Today, in a letter to state Medicaid directors throughout the country, the Centers for Medicare and Medicaid Services at the national DHHS announced today that they are launching a new national collaborative initiative called the “Medicaid Innovation Accleerator Program.” The goal of initiative is “to improve care and improve health for Medicaid beneficiaries and reduce costs by supporting states in accelerating new payment and service delivery reforms.”

The letter announcing the initiative holds up three examples of state innovation success in Ohio, Washington and North Carolina. Here’s what it has to say about North Carolina: Read More

NC GearA friend of NC Policy Watch points out that a new and controversial $4 million McCrory administration program to fight inefficiency in state government may itself be an example of inefficiency and redundancy.

As WRAL reported earlier this week, the head of the NC Government Efficiency And Reform initiative (NC GEAR) — a former John Locke Foundation staffer — got a fairly skeptical reception at a joint legislative committee on Monday.  Senators and representatives both voiced concern that $4 million was a lot to spend on an ill-defined initiative that has thus far produced very little of substance.

Even, however, if one sets aside the output from NC GEAR thus far (i.e. not much), it’s also worth noting that North Carolina already has a similar program in place called NC Thinks.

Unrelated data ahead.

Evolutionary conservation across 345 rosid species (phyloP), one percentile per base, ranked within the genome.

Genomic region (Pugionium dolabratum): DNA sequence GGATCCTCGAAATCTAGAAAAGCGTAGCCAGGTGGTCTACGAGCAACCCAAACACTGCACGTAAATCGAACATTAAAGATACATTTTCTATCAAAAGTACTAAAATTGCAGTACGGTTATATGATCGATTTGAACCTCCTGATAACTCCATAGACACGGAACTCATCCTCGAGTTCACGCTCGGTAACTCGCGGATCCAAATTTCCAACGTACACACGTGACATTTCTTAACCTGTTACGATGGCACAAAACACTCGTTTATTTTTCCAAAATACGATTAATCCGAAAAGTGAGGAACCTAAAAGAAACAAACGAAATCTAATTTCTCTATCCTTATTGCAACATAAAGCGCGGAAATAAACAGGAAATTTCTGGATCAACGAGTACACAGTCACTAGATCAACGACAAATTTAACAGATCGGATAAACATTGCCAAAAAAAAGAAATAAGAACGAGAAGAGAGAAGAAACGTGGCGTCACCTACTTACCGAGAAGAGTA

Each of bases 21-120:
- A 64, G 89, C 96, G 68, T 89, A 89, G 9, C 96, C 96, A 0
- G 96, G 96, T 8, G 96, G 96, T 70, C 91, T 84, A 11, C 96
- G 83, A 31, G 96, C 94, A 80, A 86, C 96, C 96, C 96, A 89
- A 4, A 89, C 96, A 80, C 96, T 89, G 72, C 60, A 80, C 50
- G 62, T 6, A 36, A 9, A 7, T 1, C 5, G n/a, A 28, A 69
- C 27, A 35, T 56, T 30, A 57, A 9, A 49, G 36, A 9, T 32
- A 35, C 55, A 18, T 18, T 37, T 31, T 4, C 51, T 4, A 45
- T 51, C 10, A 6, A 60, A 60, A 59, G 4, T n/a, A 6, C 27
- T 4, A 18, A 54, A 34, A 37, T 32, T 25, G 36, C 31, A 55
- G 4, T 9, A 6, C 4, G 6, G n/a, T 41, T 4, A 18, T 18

Thus far, the main evident function on the NC GEAR website is a virtual suggestion box for improving government efficiency. But, as a our friend points out, NC Thinks already does that!

Here is the website description for that initiative: Read More

A new report from the experts at the N.C. Budget and Tax Center paints a sobering picture of what the new “recovered” North Carolina economy really means for average people:

“North Carolina’s recovery from the Great Recession has been marked by slow job growth and persistent challenges for working families to make ends meet. The minimal job growth has been concentrated in low-wage industries, a new report finds, which will only make North Carolina’s economic recovery that much more difficult. Read More

State Senate leaders are unveiling their approach today to cleaning up the state’s hazardous coal-ash ponds, but a leading environmental group is already saying new legislation doesn’t go far enough.

The proposal will be discussed at a 3 p.m. committee hearing in Raleigh at the N.C. General Assembly.

The AP first reported last night that the Senate proposal (click here to read) would require Duke Energy to close its coal-ash dumps within 15 years, and WRAL had this wrap-up as well and a summary to the Senate proposal here.

Coal ash from February spill near the Dan River

Coal ash from February spill near the Dan River

But Frank Holleman, the attorney steering the Southern Environmental Law Center’s litigation over coal ash, said the Senate bill still defers many of the decisions to the N.C. Department of Environment and Natural Resources. That, he said, could mean that Duke Energy could continue to get passes on cleaning up the toxic by-products found in 33 unlined pits at the electricity utility’s 14 coal-fired plants in the state.

All the pits have contaminated nearby groundwater, and environmental groups have criticized DENR’s reluctance before the February coal ash spill in the Dan River to demand cleanup.

“What North Carolina needs but is not done in this bill is a direct requirement that Duke clean up its coal ash,” Holleman said. “It leaves it to the failed state agency.”

Read More